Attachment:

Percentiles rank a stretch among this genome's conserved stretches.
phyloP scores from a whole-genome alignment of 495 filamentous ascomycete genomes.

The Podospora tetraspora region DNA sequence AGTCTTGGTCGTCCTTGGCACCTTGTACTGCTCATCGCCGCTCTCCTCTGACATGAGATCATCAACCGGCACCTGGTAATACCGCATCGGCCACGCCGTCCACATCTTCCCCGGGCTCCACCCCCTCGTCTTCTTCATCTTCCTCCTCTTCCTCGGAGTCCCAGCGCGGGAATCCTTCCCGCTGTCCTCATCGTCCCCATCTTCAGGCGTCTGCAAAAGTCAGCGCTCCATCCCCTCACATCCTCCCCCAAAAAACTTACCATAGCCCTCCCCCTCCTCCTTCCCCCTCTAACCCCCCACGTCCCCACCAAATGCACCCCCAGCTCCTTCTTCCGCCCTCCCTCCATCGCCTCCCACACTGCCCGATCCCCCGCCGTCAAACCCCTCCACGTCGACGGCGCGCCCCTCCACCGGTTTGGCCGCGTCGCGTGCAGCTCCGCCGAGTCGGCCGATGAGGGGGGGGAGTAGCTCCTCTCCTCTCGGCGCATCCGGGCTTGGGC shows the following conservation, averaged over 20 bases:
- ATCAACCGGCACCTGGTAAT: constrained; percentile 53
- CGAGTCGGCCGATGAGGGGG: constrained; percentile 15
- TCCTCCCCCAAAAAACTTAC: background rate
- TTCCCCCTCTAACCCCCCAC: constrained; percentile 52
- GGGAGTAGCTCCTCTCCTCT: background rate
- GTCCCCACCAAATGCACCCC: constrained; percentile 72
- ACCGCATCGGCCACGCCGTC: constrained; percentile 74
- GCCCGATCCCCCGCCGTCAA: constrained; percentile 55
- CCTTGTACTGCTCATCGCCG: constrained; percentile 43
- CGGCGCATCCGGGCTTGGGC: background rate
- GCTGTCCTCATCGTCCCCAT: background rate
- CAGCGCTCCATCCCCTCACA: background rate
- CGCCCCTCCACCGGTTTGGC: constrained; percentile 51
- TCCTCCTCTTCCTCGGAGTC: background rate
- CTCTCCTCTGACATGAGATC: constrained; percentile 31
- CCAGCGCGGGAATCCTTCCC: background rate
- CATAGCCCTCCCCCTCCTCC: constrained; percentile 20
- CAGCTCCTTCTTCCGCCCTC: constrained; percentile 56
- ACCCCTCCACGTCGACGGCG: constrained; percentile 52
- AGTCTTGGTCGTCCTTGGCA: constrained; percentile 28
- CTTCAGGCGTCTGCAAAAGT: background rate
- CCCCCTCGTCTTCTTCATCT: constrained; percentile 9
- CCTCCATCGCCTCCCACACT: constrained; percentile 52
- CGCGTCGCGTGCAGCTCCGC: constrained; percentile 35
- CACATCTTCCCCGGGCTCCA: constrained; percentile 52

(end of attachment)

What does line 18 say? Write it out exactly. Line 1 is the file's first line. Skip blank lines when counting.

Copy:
- CTCTCCTCTGACATGAGATC: constrained; percentile 31